Notes by Frank M. Rischner
BestBuy.com’s Cloud Architecture
Joel Crabb, Best Buy, Inc.
Crabb works for BestBuy, the world largest multi-channel consumer.
In 2010, BestBuy built a team to experiment with cloud components. Smaller web properties have been stored in the cloud. Also, the test environments have been put in the cloud.
BestBuy uses caching for their traffic. The importance is flexibility, scalability, and reliability. Clouds fail, so 100% availability is important. Load balancers are used to balance the workload in the cloud. The product data is loaded from the data center into the cloud.
Best Buy makes use of a NoSQL product datalog, which is in this case a key–value pair. Best Buy used distributed service frameworks.
Automated Provisioning of Cloud and Cloudlet Applications
Jeff Boleng and Grace Lewis, SEI
Vignesh Shenoy, Varun Tibrewal, and Manoj Subramaniam, Carnegie Mellon University
Jeff served 25 years in the Air Force, where he was involved in security concerns.
Motivation and goal:
Mobile computing elements that make use of architecture. Those mobile components should be automatically provisioned, secure, and assured. The approach was to demonstrate a full, end-to-end solution. It made use of a digital container for computing components, which is in OVF format.
The mobile device runs a surrogate client that connects to the surrogate, which is a cloudlet. The client sends the data to the cloud, and the cloud does the computing and sends it back to the device.
Surrogate and automated provisioning:
The component creator determines the optimal and minimum execution parameters while packaging. There are multiple surrogates. Tests have been done with Java and Python containers doing face detection.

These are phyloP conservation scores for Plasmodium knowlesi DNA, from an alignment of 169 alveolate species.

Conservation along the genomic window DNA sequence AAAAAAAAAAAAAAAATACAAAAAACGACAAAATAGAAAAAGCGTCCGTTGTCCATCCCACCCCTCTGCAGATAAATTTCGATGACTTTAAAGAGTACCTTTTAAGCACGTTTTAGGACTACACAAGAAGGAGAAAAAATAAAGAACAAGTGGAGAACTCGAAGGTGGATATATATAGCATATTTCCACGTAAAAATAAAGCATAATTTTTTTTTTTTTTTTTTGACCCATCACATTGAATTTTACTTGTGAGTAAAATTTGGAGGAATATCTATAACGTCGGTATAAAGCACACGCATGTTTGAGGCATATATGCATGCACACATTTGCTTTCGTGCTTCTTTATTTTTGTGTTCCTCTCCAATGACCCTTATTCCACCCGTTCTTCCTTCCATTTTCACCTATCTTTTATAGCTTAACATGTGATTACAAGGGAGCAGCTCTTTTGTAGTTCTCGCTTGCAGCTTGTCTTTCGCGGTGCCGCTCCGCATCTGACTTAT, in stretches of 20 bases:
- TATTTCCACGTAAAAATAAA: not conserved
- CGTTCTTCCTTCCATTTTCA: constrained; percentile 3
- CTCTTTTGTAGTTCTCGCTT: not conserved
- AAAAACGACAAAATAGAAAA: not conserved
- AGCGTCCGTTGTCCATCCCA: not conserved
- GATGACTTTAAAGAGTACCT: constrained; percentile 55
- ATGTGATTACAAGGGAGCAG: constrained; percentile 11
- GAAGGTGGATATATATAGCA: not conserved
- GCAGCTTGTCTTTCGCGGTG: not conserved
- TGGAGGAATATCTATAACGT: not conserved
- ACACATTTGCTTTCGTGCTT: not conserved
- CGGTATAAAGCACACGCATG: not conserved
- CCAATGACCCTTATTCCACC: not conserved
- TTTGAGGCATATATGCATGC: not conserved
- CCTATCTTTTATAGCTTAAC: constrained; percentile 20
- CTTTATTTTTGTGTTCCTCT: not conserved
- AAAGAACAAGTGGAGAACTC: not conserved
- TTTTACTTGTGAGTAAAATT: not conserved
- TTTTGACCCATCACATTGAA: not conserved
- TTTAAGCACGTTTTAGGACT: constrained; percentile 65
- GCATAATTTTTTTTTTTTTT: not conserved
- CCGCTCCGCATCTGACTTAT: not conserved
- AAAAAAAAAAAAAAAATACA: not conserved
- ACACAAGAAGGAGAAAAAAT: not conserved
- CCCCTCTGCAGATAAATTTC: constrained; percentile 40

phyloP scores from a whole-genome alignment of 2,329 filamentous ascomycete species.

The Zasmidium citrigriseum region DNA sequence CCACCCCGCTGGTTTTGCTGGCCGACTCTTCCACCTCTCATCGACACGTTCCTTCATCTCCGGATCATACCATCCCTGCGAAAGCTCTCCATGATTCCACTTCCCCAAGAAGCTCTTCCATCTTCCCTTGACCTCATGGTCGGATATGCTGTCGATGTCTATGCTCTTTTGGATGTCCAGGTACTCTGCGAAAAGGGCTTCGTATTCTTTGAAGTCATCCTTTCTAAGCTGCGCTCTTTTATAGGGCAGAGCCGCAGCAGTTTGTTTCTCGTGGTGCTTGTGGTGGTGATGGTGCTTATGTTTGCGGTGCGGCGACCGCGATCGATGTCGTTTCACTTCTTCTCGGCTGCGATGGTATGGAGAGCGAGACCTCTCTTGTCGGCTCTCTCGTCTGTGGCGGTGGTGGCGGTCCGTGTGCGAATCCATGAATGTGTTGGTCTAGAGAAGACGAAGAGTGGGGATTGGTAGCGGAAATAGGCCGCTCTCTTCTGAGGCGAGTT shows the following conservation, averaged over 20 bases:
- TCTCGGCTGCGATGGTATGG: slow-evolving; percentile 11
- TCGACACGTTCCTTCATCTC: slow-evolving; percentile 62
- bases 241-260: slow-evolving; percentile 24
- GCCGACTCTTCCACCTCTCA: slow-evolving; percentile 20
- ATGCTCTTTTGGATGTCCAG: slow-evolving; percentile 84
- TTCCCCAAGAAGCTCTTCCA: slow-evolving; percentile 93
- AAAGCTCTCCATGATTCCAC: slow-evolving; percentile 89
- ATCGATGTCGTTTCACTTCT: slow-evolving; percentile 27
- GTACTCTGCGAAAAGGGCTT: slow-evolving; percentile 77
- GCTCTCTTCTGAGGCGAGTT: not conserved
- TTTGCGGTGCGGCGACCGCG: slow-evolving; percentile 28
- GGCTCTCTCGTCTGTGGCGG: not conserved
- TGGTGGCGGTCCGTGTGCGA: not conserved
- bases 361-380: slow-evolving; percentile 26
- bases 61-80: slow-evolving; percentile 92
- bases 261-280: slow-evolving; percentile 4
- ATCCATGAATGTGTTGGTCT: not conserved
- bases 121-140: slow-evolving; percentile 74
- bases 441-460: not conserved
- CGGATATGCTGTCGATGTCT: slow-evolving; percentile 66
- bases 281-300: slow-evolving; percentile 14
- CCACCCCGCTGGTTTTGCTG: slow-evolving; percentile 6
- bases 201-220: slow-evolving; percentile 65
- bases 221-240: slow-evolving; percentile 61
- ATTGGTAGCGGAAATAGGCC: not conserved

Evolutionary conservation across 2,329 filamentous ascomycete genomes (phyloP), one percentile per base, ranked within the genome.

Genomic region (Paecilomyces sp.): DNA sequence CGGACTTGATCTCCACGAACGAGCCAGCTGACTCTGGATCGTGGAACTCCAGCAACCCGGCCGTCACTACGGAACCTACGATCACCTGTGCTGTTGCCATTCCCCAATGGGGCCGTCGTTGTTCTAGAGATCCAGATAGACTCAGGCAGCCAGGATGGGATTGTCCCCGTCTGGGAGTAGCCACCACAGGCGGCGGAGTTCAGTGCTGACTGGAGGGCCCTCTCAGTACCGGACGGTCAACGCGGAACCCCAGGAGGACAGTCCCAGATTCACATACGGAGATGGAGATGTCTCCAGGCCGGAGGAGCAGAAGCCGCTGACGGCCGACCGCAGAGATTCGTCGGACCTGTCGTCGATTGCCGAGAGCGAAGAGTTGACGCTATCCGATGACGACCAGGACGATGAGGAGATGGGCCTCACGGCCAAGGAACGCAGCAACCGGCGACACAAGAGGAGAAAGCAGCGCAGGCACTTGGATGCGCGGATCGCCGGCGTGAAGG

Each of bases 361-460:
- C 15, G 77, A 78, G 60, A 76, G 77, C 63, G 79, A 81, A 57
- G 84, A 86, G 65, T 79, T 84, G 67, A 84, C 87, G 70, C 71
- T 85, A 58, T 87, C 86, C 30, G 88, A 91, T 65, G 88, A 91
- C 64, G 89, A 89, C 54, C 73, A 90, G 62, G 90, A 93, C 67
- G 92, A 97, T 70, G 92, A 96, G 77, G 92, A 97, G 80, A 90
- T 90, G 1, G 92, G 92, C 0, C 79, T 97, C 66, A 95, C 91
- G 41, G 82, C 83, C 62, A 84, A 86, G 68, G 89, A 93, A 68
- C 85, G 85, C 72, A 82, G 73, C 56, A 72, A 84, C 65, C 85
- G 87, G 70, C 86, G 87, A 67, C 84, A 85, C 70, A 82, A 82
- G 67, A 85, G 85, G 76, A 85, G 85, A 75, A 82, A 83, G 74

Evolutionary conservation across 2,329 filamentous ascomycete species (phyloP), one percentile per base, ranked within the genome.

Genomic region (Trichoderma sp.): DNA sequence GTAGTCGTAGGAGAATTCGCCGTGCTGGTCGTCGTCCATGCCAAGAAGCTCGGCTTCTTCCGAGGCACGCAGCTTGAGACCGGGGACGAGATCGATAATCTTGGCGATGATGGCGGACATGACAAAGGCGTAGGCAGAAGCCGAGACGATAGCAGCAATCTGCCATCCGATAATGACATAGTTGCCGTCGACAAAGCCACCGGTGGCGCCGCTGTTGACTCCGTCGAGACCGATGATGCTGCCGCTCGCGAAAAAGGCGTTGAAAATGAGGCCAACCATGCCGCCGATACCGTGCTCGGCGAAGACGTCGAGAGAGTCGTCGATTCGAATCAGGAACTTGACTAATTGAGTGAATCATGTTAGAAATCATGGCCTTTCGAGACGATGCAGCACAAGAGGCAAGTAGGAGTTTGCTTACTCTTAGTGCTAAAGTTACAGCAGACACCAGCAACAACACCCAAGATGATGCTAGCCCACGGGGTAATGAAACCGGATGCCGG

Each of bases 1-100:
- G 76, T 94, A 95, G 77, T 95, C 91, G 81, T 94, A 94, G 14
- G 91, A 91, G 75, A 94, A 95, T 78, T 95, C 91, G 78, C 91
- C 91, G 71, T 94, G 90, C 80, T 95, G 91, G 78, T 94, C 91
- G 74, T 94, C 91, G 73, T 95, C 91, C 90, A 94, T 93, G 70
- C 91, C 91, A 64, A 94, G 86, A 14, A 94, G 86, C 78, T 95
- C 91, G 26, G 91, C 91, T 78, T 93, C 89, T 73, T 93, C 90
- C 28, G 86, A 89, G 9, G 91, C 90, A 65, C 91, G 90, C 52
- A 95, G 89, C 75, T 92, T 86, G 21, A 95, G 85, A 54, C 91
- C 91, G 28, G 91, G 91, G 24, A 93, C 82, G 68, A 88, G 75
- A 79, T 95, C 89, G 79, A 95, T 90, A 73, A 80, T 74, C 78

Included distributing search logic to distributed databases (moving the computation to the data), cyber foraging, and crowd analysis.
Applying Architectural Patterns for the Cloud: Lessons Learned During Pattern Mining and Application
Ralph Retter, Daimler TSS
Daimler is a German corporation producing mainly motor vehicles.
In 2010, the cloud-computing hype reached Germany, and every company wanted to get involved in cloud computing. So Retter and his team researched patterns. The goal was to answer some of the reoccurring questions about cloud computing: Which infrastructure to use? Does the application fit the cloud? Etc.
There are two approaches:
The bottom-up approach and the top-down approach. The real requirements do not always that mean we need the cloud. The top-down approach first looks at the business requirements and then at the application to the infrastructure.
First lesson learned: Modularize the systems to scale them up and out individually.
Availability is a big part of the patterns.
More lessons learned: “If you can’t give back resources – it ain’t cloud.”
The catalog of all the patterns can be found at http://coudcomputingpatterns.org